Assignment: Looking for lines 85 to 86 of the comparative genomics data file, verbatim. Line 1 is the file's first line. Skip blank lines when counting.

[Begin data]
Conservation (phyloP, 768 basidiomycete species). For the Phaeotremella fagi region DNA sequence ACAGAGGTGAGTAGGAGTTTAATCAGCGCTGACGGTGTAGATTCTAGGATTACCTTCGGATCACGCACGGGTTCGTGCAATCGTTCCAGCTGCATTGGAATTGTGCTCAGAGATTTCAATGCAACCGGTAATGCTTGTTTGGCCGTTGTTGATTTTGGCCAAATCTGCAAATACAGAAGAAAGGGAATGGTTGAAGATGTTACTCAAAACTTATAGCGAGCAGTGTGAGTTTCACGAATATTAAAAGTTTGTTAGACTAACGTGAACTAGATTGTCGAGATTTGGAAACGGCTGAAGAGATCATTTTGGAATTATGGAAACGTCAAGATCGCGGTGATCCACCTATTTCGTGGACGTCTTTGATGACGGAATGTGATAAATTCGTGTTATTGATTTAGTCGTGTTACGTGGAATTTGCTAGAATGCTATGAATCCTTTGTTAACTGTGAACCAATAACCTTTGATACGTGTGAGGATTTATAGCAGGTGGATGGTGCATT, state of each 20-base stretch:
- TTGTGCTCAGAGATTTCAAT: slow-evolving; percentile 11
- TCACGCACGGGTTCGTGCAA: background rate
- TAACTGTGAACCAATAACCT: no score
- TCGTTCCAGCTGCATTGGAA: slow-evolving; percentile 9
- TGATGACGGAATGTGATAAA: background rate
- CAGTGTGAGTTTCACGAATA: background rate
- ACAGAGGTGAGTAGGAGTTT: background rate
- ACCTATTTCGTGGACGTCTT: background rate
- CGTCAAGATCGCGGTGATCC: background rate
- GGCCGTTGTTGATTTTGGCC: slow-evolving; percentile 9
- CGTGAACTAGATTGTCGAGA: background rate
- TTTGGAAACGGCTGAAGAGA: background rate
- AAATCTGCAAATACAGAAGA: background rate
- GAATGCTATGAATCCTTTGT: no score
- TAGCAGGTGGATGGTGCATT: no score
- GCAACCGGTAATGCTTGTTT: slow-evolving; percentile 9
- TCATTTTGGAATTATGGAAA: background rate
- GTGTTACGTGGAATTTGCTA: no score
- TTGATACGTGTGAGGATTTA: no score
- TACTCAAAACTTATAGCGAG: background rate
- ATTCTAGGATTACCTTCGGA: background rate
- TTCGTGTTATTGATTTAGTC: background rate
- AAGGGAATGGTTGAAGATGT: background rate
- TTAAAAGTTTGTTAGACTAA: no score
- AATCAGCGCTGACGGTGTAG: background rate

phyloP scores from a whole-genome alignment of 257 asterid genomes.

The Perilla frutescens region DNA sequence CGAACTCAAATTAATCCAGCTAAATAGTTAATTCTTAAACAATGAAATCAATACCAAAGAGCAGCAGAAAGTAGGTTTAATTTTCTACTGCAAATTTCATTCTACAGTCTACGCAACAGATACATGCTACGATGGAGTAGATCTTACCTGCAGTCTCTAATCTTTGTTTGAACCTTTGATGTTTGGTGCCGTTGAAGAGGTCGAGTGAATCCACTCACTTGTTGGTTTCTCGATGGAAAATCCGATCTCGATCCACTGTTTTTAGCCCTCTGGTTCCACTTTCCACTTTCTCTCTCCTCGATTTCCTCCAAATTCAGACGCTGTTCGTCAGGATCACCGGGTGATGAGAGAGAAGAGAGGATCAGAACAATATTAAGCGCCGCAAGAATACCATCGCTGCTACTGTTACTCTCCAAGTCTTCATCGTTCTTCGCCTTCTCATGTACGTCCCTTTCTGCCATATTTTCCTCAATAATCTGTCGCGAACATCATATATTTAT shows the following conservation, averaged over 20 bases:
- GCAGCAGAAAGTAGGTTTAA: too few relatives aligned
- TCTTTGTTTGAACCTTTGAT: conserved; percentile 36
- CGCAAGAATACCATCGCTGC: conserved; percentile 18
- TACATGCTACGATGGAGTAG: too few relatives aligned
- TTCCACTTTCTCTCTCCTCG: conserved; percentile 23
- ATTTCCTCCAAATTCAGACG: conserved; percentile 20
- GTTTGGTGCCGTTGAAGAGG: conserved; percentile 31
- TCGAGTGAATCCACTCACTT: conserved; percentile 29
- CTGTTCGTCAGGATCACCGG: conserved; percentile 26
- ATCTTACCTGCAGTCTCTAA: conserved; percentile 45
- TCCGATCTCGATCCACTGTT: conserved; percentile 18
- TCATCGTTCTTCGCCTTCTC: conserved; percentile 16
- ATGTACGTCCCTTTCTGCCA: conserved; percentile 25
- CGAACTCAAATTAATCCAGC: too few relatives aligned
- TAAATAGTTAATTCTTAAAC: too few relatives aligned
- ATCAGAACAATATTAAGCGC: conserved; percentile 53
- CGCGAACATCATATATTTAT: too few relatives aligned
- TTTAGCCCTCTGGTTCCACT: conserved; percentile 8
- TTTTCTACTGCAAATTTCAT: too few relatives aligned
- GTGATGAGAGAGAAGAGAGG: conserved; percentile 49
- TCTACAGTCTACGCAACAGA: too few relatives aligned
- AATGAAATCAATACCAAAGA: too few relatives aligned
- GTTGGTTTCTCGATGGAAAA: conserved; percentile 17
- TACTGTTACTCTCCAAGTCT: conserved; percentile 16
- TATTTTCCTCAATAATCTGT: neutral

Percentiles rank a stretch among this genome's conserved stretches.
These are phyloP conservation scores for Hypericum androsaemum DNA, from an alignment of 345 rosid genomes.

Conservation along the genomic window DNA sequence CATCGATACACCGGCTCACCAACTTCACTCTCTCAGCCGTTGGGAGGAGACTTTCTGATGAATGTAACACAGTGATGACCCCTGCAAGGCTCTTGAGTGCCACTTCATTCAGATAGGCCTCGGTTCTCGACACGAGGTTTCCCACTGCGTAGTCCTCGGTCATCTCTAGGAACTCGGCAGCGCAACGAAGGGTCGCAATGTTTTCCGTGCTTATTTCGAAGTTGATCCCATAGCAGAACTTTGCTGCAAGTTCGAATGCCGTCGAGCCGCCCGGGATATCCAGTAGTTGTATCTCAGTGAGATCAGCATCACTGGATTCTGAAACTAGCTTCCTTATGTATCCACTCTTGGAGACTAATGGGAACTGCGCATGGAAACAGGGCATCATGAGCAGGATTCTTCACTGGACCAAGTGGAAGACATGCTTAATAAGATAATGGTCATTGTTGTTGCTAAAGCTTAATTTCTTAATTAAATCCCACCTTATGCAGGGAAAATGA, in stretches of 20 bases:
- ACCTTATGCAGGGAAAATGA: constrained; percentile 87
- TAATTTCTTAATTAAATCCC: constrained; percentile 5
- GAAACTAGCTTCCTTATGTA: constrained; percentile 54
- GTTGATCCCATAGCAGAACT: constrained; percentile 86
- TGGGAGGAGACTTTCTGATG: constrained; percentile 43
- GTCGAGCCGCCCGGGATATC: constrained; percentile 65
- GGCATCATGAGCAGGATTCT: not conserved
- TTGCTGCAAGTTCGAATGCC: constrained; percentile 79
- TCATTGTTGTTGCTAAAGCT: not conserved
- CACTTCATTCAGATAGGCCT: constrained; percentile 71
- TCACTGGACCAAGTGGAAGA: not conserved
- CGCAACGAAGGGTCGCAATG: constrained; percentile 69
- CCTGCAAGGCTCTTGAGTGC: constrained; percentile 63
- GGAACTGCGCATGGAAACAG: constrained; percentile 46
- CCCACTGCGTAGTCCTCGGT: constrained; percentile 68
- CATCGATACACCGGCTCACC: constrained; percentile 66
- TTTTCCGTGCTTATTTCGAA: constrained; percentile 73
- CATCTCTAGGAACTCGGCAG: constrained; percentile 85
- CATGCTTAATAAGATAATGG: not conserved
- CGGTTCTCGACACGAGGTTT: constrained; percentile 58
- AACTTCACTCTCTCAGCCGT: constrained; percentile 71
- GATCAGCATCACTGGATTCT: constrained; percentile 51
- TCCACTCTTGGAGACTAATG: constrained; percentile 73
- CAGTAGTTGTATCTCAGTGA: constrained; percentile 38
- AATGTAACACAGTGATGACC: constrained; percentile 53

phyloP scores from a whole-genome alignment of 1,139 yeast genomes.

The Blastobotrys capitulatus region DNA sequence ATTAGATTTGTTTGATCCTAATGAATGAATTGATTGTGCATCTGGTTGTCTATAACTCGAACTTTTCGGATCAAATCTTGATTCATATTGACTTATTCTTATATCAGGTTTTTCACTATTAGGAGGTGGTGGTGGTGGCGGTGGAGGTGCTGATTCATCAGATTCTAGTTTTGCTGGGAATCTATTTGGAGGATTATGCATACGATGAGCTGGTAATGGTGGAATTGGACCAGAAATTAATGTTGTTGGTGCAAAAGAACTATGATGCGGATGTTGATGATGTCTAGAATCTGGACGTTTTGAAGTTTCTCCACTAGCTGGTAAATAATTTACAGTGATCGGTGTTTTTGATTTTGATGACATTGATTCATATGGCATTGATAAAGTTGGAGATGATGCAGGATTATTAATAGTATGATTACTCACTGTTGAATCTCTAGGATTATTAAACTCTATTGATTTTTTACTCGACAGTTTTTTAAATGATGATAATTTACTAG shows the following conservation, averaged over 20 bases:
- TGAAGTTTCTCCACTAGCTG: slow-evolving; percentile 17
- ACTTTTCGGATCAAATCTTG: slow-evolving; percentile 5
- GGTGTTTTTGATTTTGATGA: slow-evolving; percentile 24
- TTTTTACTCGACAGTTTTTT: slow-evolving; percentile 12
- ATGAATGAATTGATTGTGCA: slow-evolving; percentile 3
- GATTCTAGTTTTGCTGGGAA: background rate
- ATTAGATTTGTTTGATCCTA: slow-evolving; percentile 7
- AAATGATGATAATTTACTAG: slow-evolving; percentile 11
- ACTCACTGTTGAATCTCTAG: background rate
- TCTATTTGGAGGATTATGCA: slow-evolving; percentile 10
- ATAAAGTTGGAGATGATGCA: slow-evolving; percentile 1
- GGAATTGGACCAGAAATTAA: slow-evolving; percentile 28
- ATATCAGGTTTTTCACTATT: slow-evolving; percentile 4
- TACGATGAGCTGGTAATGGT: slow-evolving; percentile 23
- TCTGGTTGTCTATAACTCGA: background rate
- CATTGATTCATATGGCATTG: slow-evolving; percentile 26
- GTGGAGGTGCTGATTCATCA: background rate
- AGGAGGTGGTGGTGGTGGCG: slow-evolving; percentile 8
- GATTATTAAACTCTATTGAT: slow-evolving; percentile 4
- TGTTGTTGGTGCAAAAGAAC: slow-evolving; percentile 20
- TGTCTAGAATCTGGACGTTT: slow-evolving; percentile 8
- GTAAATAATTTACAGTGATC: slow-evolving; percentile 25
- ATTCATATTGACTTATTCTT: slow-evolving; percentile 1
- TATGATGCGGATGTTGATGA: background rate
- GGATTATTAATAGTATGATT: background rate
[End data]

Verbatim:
- ACTTTTCGGATCAAATCTTG: slow-evolving; percentile 5
- GGTGTTTTTGATTTTGATGA: slow-evolving; percentile 24